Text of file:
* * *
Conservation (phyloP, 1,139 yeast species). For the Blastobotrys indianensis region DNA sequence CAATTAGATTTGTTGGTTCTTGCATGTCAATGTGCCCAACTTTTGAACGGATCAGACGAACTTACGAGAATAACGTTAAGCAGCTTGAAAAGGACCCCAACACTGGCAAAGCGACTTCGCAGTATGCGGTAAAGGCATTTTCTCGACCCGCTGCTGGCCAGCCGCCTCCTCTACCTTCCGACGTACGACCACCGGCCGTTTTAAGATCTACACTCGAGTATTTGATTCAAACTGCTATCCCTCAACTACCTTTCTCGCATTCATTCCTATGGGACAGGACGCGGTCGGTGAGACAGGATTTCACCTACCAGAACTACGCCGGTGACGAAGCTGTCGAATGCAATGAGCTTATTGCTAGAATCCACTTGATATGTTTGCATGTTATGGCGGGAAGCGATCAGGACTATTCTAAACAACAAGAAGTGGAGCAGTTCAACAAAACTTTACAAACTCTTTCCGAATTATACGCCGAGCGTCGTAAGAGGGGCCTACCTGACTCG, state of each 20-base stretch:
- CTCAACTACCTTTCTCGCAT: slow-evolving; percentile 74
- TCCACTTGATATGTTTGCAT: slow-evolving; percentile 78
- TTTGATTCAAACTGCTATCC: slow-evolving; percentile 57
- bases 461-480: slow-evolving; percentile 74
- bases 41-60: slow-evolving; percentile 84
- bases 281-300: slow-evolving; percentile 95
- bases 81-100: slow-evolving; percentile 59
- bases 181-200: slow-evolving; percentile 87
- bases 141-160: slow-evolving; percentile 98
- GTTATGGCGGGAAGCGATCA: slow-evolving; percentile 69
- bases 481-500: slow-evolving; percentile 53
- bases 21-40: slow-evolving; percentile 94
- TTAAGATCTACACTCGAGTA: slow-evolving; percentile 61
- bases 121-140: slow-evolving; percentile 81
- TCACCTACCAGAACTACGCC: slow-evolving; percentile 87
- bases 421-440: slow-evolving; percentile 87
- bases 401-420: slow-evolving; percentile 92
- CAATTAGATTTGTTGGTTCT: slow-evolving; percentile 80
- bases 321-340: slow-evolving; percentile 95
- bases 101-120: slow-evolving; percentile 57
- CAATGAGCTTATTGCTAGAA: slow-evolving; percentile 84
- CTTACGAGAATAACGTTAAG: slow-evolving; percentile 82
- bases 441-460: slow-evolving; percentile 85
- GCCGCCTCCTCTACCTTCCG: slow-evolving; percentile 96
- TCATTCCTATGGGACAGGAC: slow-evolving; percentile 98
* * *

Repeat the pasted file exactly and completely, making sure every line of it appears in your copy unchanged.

Conservation (phyloP, 1,139 yeast species). For the Blastobotrys indianensis region DNA sequence CAATTAGATTTGTTGGTTCTTGCATGTCAATGTGCCCAACTTTTGAACGGATCAGACGAACTTACGAGAATAACGTTAAGCAGCTTGAAAAGGACCCCAACACTGGCAAAGCGACTTCGCAGTATGCGGTAAAGGCATTTTCTCGACCCGCTGCTGGCCAGCCGCCTCCTCTACCTTCCGACGTACGACCACCGGCCGTTTTAAGATCTACACTCGAGTATTTGATTCAAACTGCTATCCCTCAACTACCTTTCTCGCATTCATTCCTATGGGACAGGACGCGGTCGGTGAGACAGGATTTCACCTACCAGAACTACGCCGGTGACGAAGCTGTCGAATGCAATGAGCTTATTGCTAGAATCCACTTGATATGTTTGCATGTTATGGCGGGAAGCGATCAGGACTATTCTAAACAACAAGAAGTGGAGCAGTTCAACAAAACTTTACAAACTCTTTCCGAATTATACGCCGAGCGTCGTAAGAGGGGCCTACCTGACTCG, state of each 20-base stretch:
- CTCAACTACCTTTCTCGCAT: slow-evolving; percentile 74
- TCCACTTGATATGTTTGCAT: slow-evolving; percentile 78
- TTTGATTCAAACTGCTATCC: slow-evolving; percentile 57
- bases 461-480: slow-evolving; percentile 74
- bases 41-60: slow-evolving; percentile 84
- bases 281-300: slow-evolving; percentile 95
- bases 81-100: slow-evolving; percentile 59
- bases 181-200: slow-evolving; percentile 87
- bases 141-160: slow-evolving; percentile 98
- GTTATGGCGGGAAGCGATCA: slow-evolving; percentile 69
- bases 481-500: slow-evolving; percentile 53
- bases 21-40: slow-evolving; percentile 94
- TTAAGATCTACACTCGAGTA: slow-evolving; percentile 61
- bases 121-140: slow-evolving; percentile 81
- TCACCTACCAGAACTACGCC: slow-evolving; percentile 87
- bases 421-440: slow-evolving; percentile 87
- bases 401-420: slow-evolving; percentile 92
- CAATTAGATTTGTTGGTTCT: slow-evolving; percentile 80
- bases 321-340: slow-evolving; percentile 95
- bases 101-120: slow-evolving; percentile 57
- CAATGAGCTTATTGCTAGAA: slow-evolving; percentile 84
- CTTACGAGAATAACGTTAAG: slow-evolving; percentile 82
- bases 441-460: slow-evolving; percentile 85
- GCCGCCTCCTCTACCTTCCG: slow-evolving; percentile 96
- TCATTCCTATGGGACAGGAC: slow-evolving; percentile 98